TikTok might be fined £27 million for failing to safeguard youngsters.

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By Creative Media News

TikTok could be fined £27 million for failing to protect the privacy of youngsters who use the app.

The Information Commissioner’s Office (ICO) of the United Kingdom discovered that the video-sharing network may have processed the data of minors without their consent.

The watchdog reported that the breach spanned more than two years – until July 2020 – but has not yet concluded.

Tiktok might be fined £27 million for failing to safeguard youngsters.
Tiktok might be fined £27 million for failing to safeguard youngsters.

TikTok denies the results and notes that they are “provisional.”

The ICO has sent a “notice of intent” to TikTok Inc. and TikTok Information Technologies UK Limited, which is a legal document that precedes potential penalties.

The notice outlines the ICO’s preliminary conclusion that TikTok violated British data protection law between May 2018 and July 2020.

The inquiry by the ICO revealed that the social network may have:

  • processed the information of children under 13 years of age without parental authorization
  • It failed to present its users with simple, clear, and easily understandable information.
  • handled sensitive category data without legal justification

According to Ofcom, 44% of eight- to 12-year-olds in the United Kingdom use TikTok, despite the platform’s restrictions prohibiting users under the age of 13.

Tiktok might be fined £27 million for failing to safeguard youngsters.

Information Commissioner John Edwards stated, “We all want children to be able to learn and explore the digital world, but with adequate data privacy safeguards.

“Companies providing digital services have a legal obligation to implement these safeguards, but our preliminary assessment is that TikTok fell short of this requirement.”

TikTok has implemented several safety and privacy enhancements, including the ability for parents to link their accounts to those of their children and the blocking of direct messaging for users under the age of 16.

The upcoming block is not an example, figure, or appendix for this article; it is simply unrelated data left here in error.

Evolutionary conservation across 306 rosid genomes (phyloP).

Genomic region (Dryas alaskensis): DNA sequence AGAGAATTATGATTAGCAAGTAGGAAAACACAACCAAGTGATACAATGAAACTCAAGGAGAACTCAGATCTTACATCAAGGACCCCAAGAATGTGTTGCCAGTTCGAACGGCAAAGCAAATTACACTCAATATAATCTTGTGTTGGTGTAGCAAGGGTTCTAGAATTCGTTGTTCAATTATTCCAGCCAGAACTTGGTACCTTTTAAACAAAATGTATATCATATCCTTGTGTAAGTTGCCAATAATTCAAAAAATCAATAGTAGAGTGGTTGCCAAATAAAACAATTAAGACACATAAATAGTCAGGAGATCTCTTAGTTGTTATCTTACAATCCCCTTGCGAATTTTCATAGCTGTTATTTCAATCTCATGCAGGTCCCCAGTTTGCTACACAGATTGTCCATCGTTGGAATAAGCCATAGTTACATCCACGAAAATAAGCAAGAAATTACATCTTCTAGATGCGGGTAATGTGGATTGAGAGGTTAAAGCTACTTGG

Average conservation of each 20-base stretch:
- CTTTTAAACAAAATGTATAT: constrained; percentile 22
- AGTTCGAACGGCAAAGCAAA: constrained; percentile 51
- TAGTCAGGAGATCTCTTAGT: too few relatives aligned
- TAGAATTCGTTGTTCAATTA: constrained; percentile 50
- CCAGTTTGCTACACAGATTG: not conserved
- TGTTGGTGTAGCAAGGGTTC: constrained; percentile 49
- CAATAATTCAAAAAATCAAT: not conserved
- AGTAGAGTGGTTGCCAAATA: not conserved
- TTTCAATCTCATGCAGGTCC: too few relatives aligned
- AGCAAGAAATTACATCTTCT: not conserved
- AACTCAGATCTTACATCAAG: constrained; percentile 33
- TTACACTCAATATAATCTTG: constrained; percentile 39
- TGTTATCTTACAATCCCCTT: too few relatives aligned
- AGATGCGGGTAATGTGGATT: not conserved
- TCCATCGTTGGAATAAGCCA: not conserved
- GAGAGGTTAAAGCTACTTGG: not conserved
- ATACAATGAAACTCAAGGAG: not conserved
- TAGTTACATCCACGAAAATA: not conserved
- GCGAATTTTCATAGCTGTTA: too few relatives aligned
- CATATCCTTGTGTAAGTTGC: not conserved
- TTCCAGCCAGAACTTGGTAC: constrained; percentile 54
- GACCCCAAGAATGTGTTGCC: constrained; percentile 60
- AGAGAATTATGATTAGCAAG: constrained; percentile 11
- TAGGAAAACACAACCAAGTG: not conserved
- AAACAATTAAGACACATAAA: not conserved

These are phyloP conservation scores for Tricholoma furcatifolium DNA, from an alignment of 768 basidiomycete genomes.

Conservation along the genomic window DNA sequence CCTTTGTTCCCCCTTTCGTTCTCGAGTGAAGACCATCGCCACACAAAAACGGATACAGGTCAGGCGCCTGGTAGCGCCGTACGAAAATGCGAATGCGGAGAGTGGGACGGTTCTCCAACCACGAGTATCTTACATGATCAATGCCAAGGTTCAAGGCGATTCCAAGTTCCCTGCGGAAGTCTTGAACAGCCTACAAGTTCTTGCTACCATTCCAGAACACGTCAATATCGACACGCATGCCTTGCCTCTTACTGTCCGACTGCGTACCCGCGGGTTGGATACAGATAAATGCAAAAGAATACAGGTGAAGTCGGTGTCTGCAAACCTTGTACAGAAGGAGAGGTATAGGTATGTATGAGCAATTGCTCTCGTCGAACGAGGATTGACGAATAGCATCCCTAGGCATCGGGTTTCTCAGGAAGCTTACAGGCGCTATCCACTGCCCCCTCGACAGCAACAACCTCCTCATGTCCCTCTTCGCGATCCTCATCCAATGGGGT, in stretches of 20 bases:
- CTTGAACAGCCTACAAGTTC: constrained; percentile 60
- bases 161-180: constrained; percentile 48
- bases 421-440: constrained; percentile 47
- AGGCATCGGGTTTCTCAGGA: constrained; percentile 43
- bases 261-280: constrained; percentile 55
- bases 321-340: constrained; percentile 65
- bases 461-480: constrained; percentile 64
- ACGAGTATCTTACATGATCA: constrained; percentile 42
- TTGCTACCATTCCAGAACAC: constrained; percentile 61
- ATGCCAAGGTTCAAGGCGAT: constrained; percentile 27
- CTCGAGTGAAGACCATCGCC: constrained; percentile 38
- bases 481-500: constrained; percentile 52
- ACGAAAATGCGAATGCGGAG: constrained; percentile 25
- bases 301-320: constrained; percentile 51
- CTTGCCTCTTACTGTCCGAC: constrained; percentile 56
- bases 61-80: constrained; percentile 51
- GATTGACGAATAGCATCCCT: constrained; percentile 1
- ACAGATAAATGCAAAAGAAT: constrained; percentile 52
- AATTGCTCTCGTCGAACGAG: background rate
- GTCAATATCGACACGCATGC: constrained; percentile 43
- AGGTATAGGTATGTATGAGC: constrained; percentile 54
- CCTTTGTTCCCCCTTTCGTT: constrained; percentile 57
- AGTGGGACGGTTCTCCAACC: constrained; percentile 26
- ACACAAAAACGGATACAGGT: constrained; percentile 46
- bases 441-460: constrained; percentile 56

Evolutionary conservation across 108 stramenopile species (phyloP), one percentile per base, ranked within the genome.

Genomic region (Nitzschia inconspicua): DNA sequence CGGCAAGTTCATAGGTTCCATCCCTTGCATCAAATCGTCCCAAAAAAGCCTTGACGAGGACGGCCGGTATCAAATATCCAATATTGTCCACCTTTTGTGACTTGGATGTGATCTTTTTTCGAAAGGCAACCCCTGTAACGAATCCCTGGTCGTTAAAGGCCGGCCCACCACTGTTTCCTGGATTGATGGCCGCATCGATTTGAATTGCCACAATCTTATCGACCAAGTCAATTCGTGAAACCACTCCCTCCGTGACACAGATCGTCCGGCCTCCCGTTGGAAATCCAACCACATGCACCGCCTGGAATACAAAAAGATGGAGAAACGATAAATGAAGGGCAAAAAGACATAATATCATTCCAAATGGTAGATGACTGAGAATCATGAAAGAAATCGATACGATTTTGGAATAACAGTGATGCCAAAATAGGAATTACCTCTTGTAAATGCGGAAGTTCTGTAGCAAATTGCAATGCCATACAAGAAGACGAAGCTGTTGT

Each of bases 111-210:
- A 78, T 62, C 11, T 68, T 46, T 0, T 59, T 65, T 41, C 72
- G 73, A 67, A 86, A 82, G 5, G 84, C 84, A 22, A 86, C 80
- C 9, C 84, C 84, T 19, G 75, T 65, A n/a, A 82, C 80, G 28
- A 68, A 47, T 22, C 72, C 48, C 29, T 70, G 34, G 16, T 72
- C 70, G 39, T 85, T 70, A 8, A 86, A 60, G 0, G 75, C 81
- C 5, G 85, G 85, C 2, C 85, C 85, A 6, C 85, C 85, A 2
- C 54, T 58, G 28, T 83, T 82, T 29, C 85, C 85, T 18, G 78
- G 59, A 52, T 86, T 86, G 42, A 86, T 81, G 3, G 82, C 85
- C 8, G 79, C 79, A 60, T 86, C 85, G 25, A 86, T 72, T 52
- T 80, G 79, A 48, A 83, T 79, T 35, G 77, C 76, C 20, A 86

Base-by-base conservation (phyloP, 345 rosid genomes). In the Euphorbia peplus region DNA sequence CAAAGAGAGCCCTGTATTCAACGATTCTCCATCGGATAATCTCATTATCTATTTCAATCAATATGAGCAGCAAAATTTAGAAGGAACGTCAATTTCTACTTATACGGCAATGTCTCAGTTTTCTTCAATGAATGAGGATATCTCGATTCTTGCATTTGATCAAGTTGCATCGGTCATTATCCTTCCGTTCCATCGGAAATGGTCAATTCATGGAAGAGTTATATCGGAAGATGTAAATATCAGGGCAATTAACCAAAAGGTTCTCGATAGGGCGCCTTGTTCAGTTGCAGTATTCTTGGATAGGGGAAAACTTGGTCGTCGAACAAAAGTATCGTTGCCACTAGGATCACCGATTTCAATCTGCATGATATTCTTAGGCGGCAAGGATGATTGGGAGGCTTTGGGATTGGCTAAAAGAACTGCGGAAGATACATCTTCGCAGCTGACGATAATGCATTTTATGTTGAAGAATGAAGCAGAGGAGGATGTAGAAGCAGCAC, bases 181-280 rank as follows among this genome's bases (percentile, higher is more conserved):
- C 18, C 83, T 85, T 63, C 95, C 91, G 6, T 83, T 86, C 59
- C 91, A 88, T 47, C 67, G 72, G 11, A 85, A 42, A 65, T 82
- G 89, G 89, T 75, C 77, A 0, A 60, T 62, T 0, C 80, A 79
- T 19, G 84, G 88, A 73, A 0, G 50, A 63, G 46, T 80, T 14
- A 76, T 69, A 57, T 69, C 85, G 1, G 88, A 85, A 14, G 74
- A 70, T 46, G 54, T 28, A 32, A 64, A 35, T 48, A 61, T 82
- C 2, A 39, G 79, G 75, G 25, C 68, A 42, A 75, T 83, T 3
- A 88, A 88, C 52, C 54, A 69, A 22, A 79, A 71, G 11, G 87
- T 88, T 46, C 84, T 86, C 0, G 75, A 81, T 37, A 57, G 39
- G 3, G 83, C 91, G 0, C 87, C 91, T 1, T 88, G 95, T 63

However, Mr. Edwards stated, “I’ve made it plain that our efforts to better protect children online will involve collaborating with organizations, but if necessary, enforcement action as well.

In addition, we are now investigating how over fifty different online services comply with the Children’s Code, and we have six continuing investigations into digital service providers who, in our opinion, have not taken their responsibilities regarding child safety seriously enough.

The Children’s Code, which went into effect in September of last year, established new data protection codes of practice for online services likely to be accessed by children, based on existing data protection rules, with potential financial penalties for major violations.

The Information Commissioner’s Office stated that its conclusions in the notification were provisional and that it was premature to conclude that there had been a violation of data protection law.

“We will carefully evaluate any TikTok comments before making a final determination,” the statement continued.

A spokesman for TikTok remarked, “This notice of intent, which covers the period from May 2018 to July 2020, is provisional, and as the ICO has noted, no definitive conclusions can be formed at this time.

“While we respect the ICO’s duty in protecting privacy in the United Kingdom, we disagree with the preliminary opinions given and will react formally in due course.”

Previous conduct

The Federal Trade Commission fined the company a record $5.7 million in 2019 for mishandling children’s data.

It has also been penalized for identical reasons in South Korea.

The US Senate Commerce Committee voted in July to adopt a bill that would raise the age at which children receive online privacy protections to 16 and prohibit targeted advertising to children without parental approval.

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